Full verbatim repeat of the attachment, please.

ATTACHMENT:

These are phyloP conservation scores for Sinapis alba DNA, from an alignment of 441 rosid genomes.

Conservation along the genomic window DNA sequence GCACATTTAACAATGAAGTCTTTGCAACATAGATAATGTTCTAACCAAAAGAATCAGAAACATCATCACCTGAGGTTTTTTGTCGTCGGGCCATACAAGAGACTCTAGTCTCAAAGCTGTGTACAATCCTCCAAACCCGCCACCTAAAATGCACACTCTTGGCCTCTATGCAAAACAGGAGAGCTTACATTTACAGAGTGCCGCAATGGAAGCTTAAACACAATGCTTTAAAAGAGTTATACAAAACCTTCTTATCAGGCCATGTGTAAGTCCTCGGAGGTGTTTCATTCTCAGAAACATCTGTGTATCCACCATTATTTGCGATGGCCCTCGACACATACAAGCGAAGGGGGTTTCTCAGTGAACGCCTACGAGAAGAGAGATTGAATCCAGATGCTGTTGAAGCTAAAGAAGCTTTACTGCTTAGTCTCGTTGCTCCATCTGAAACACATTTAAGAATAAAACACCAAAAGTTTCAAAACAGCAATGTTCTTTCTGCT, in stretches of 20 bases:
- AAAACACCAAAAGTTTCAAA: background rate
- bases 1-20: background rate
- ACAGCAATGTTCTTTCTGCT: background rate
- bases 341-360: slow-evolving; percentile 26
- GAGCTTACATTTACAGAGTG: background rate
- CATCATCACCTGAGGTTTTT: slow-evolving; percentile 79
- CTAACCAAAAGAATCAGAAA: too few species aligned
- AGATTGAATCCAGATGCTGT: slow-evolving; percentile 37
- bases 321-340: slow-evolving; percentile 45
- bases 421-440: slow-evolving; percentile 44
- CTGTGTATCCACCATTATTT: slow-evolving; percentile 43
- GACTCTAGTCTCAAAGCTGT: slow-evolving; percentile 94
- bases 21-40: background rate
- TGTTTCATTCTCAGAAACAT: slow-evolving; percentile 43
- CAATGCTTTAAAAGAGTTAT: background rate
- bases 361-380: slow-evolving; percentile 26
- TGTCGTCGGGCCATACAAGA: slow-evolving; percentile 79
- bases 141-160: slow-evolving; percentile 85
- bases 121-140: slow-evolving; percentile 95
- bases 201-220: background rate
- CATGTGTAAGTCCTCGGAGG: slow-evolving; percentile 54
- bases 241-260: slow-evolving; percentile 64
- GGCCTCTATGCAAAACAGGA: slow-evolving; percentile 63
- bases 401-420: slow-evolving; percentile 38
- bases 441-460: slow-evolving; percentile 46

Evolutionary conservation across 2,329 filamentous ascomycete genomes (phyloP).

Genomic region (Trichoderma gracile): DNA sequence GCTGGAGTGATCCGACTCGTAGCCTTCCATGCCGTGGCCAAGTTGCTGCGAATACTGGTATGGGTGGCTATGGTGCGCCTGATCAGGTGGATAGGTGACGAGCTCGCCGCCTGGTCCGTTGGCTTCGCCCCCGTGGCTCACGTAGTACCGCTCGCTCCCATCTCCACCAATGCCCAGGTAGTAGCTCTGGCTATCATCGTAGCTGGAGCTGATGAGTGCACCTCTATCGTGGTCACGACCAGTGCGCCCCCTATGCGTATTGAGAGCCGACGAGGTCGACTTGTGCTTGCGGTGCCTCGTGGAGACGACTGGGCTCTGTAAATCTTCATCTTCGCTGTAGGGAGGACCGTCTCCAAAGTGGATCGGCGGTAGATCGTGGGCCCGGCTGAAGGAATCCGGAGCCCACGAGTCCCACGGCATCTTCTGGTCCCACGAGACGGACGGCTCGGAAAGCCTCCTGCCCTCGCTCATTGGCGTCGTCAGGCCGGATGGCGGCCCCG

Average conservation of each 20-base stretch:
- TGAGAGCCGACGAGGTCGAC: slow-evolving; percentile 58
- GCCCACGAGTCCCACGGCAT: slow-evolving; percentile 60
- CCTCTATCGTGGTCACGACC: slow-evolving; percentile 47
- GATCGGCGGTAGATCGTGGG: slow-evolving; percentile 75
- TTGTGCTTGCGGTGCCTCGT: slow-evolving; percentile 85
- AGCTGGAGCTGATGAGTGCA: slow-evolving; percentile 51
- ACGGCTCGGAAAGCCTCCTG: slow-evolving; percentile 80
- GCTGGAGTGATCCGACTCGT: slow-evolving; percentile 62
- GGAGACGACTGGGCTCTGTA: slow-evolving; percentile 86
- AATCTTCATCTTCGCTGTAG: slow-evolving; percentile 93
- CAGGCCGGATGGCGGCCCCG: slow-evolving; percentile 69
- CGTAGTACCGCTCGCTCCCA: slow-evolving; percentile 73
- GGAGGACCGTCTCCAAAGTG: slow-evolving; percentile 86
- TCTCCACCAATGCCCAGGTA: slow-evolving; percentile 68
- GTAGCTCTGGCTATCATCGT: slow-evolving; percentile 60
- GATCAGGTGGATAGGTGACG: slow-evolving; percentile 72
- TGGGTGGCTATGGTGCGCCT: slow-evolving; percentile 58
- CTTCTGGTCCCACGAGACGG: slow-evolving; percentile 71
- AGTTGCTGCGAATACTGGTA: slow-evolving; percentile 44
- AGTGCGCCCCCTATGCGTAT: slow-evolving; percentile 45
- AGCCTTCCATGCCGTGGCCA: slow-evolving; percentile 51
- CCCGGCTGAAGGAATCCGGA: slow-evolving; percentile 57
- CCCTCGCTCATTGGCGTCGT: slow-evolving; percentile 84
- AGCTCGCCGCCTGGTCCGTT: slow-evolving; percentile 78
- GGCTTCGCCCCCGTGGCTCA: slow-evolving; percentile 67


These are phyloP conservation scores for Sinapis alba DNA, from an alignment of 441 rosid genomes.

Conservation along the genomic window DNA sequence GCACATTTAACAATGAAGTCTTTGCAACATAGATAATGTTCTAACCAAAAGAATCAGAAACATCATCACCTGAGGTTTTTTGTCGTCGGGCCATACAAGAGACTCTAGTCTCAAAGCTGTGTACAATCCTCCAAACCCGCCACCTAAAATGCACACTCTTGGCCTCTATGCAAAACAGGAGAGCTTACATTTACAGAGTGCCGCAATGGAAGCTTAAACACAATGCTTTAAAAGAGTTATACAAAACCTTCTTATCAGGCCATGTGTAAGTCCTCGGAGGTGTTTCATTCTCAGAAACATCTGTGTATCCACCATTATTTGCGATGGCCCTCGACACATACAAGCGAAGGGGGTTTCTCAGTGAACGCCTACGAGAAGAGAGATTGAATCCAGATGCTGTTGAAGCTAAAGAAGCTTTACTGCTTAGTCTCGTTGCTCCATCTGAAACACATTTAAGAATAAAACACCAAAAGTTTCAAAACAGCAATGTTCTTTCTGCT, in stretches of 20 bases:
- AAAACACCAAAAGTTTCAAA: background rate
- bases 1-20: background rate
- ACAGCAATGTTCTTTCTGCT: background rate
- bases 341-360: slow-evolving; percentile 26
- GAGCTTACATTTACAGAGTG: background rate
- CATCATCACCTGAGGTTTTT: slow-evolving; percentile 79
- CTAACCAAAAGAATCAGAAA: too few species aligned
- AGATTGAATCCAGATGCTGT: slow-evolving; percentile 37
- bases 321-340: slow-evolving; percentile 45
- bases 421-440: slow-evolving; percentile 44
- CTGTGTATCCACCATTATTT: slow-evolving; percentile 43
- GACTCTAGTCTCAAAGCTGT: slow-evolving; percentile 94
- bases 21-40: background rate
- TGTTTCATTCTCAGAAACAT: slow-evolving; percentile 43
- CAATGCTTTAAAAGAGTTAT: background rate
- bases 361-380: slow-evolving; percentile 26
- TGTCGTCGGGCCATACAAGA: slow-evolving; percentile 79
- bases 141-160: slow-evolving; percentile 85
- bases 121-140: slow-evolving; percentile 95
- bases 201-220: background rate
- CATGTGTAAGTCCTCGGAGG: slow-evolving; percentile 54
- bases 241-260: slow-evolving; percentile 64
- GGCCTCTATGCAAAACAGGA: slow-evolving; percentile 63
- bases 401-420: slow-evolving; percentile 38
- bases 441-460: slow-evolving; percentile 46

Evolutionary conservation across 2,329 filamentous ascomycete genomes (phyloP).

Genomic region (Trichoderma gracile): DNA sequence GCTGGAGTGATCCGACTCGTAGCCTTCCATGCCGTGGCCAAGTTGCTGCGAATACTGGTATGGGTGGCTATGGTGCGCCTGATCAGGTGGATAGGTGACGAGCTCGCCGCCTGGTCCGTTGGCTTCGCCCCCGTGGCTCACGTAGTACCGCTCGCTCCCATCTCCACCAATGCCCAGGTAGTAGCTCTGGCTATCATCGTAGCTGGAGCTGATGAGTGCACCTCTATCGTGGTCACGACCAGTGCGCCCCCTATGCGTATTGAGAGCCGACGAGGTCGACTTGTGCTTGCGGTGCCTCGTGGAGACGACTGGGCTCTGTAAATCTTCATCTTCGCTGTAGGGAGGACCGTCTCCAAAGTGGATCGGCGGTAGATCGTGGGCCCGGCTGAAGGAATCCGGAGCCCACGAGTCCCACGGCATCTTCTGGTCCCACGAGACGGACGGCTCGGAAAGCCTCCTGCCCTCGCTCATTGGCGTCGTCAGGCCGGATGGCGGCCCCG

Average conservation of each 20-base stretch:
- TGAGAGCCGACGAGGTCGAC: slow-evolving; percentile 58
- GCCCACGAGTCCCACGGCAT: slow-evolving; percentile 60
- CCTCTATCGTGGTCACGACC: slow-evolving; percentile 47
- GATCGGCGGTAGATCGTGGG: slow-evolving; percentile 75
- TTGTGCTTGCGGTGCCTCGT: slow-evolving; percentile 85
- AGCTGGAGCTGATGAGTGCA: slow-evolving; percentile 51
- ACGGCTCGGAAAGCCTCCTG: slow-evolving; percentile 80
- GCTGGAGTGATCCGACTCGT: slow-evolving; percentile 62
- GGAGACGACTGGGCTCTGTA: slow-evolving; percentile 86
- AATCTTCATCTTCGCTGTAG: slow-evolving; percentile 93
- CAGGCCGGATGGCGGCCCCG: slow-evolving; percentile 69
- CGTAGTACCGCTCGCTCCCA: slow-evolving; percentile 73
- GGAGGACCGTCTCCAAAGTG: slow-evolving; percentile 86
- TCTCCACCAATGCCCAGGTA: slow-evolving; percentile 68
- GTAGCTCTGGCTATCATCGT: slow-evolving; percentile 60
- GATCAGGTGGATAGGTGACG: slow-evolving; percentile 72
- TGGGTGGCTATGGTGCGCCT: slow-evolving; percentile 58
- CTTCTGGTCCCACGAGACGG: slow-evolving; percentile 71
- AGTTGCTGCGAATACTGGTA: slow-evolving; percentile 44
- AGTGCGCCCCCTATGCGTAT: slow-evolving; percentile 45
- AGCCTTCCATGCCGTGGCCA: slow-evolving; percentile 51
- CCCGGCTGAAGGAATCCGGA: slow-evolving; percentile 57
- CCCTCGCTCATTGGCGTCGT: slow-evolving; percentile 84
- AGCTCGCCGCCTGGTCCGTT: slow-evolving; percentile 78
- GGCTTCGCCCCCGTGGCTCA: slow-evolving; percentile 67